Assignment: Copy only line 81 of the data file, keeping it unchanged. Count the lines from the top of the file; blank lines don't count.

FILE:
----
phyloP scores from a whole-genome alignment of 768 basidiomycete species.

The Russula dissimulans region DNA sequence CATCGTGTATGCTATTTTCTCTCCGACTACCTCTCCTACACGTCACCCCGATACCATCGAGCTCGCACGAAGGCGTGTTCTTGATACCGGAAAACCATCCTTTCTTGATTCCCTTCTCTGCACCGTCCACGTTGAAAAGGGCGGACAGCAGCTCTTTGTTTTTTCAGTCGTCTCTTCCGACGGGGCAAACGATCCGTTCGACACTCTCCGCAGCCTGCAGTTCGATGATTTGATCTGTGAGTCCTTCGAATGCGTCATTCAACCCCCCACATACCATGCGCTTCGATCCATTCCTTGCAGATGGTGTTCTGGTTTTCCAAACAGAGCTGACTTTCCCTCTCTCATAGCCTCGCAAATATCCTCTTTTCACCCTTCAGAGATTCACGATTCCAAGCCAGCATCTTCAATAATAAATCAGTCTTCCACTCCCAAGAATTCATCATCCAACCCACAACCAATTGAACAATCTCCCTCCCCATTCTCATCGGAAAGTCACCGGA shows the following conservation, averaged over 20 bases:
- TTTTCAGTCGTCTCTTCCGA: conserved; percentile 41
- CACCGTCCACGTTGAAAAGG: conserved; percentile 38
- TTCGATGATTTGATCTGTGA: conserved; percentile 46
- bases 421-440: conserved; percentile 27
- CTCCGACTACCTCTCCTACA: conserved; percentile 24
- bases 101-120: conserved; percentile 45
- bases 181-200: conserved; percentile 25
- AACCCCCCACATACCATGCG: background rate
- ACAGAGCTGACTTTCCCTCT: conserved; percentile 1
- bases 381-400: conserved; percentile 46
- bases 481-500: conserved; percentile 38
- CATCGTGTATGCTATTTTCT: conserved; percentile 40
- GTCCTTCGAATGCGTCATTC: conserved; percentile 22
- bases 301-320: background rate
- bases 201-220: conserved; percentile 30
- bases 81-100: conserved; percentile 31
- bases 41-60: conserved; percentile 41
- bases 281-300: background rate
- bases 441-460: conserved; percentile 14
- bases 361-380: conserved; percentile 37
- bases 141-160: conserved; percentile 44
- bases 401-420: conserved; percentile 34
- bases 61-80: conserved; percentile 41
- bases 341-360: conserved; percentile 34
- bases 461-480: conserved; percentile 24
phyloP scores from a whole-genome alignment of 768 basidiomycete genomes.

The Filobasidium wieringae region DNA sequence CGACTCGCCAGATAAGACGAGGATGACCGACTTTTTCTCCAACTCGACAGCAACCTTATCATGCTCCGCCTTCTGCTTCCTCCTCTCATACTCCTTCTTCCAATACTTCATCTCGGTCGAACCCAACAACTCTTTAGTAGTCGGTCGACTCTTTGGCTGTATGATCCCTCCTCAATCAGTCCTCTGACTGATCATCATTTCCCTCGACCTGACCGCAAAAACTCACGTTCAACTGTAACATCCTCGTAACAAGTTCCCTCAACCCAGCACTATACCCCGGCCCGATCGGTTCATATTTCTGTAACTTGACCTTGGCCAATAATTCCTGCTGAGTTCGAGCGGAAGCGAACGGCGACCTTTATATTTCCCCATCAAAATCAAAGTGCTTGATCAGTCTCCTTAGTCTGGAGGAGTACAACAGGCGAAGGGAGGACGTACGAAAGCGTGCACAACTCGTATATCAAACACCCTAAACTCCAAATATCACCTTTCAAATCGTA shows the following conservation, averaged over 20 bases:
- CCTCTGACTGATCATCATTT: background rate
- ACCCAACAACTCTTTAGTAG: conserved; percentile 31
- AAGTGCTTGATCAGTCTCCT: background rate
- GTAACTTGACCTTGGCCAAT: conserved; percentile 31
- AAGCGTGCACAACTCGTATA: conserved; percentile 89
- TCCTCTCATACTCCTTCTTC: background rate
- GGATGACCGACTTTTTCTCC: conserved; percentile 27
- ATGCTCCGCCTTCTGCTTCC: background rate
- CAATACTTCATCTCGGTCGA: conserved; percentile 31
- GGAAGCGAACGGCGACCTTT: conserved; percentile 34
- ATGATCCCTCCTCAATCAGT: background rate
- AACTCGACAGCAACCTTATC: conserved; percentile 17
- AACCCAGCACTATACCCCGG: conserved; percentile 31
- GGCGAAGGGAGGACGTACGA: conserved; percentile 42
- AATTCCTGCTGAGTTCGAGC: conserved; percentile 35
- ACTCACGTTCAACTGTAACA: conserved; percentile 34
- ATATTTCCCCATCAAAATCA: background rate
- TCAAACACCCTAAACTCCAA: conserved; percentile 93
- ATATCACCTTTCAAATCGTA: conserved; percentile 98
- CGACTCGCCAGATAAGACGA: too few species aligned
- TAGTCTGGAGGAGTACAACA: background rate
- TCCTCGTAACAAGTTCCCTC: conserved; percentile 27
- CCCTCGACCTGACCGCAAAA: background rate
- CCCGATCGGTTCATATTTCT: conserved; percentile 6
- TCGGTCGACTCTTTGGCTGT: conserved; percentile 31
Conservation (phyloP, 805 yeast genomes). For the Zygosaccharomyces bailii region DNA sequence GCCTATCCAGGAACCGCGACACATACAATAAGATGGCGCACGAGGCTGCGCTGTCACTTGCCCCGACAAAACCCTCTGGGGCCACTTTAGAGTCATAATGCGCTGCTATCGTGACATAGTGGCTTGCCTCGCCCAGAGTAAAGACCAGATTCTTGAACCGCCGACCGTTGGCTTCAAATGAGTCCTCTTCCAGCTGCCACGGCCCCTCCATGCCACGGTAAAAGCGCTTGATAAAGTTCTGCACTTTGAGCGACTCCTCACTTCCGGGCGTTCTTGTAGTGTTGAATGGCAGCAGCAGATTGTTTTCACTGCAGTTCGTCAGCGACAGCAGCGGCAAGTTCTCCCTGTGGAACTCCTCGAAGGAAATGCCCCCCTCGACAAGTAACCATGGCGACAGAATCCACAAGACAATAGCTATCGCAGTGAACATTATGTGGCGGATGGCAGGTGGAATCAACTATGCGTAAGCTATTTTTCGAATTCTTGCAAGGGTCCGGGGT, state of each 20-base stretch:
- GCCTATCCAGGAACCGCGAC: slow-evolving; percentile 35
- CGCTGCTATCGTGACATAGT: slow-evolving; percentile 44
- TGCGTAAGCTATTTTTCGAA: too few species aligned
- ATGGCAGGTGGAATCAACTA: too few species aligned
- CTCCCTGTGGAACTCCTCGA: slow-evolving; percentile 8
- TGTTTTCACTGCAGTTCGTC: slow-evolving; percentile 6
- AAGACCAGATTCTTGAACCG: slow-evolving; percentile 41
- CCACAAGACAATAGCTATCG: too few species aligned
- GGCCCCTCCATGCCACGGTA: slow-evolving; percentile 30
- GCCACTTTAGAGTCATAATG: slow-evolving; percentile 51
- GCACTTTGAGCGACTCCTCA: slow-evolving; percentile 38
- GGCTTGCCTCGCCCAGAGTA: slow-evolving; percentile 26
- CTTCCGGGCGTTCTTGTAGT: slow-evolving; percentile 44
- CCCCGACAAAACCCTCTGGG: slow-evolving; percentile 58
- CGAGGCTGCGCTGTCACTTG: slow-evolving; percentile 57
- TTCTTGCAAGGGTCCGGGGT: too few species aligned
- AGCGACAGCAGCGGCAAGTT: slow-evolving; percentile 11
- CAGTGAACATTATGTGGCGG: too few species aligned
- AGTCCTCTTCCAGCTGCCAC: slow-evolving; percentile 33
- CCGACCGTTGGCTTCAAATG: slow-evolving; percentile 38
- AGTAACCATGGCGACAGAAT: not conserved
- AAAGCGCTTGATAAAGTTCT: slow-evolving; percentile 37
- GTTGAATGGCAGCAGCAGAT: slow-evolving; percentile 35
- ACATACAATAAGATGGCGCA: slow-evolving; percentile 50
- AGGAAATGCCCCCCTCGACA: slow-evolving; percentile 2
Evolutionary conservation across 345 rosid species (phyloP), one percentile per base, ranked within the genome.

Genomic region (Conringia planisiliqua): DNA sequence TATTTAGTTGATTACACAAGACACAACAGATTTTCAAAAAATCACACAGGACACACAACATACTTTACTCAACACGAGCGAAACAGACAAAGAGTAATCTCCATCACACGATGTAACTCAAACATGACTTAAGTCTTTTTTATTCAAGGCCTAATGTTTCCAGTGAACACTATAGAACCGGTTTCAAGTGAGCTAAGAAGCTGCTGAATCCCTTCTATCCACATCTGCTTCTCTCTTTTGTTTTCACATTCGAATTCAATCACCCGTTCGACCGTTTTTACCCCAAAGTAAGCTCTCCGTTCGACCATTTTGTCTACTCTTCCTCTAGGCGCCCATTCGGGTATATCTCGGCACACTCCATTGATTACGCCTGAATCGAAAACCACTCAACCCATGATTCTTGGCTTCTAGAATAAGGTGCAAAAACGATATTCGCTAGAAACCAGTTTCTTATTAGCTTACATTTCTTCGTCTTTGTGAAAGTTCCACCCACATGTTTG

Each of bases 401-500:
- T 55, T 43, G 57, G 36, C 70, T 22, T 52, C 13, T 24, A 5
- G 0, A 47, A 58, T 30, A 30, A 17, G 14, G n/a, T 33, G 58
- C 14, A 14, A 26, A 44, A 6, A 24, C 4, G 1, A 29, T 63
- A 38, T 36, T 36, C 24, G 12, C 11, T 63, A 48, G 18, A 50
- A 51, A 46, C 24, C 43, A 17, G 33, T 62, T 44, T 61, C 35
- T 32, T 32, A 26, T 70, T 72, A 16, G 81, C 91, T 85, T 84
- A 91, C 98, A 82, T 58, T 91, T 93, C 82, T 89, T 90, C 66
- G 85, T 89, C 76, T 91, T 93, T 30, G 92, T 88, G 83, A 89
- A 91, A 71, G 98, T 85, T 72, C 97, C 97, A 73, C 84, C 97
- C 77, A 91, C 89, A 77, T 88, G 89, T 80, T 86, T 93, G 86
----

Evolutionary conservation across 345 rosid species (phyloP), one percentile per base, ranked within the genome.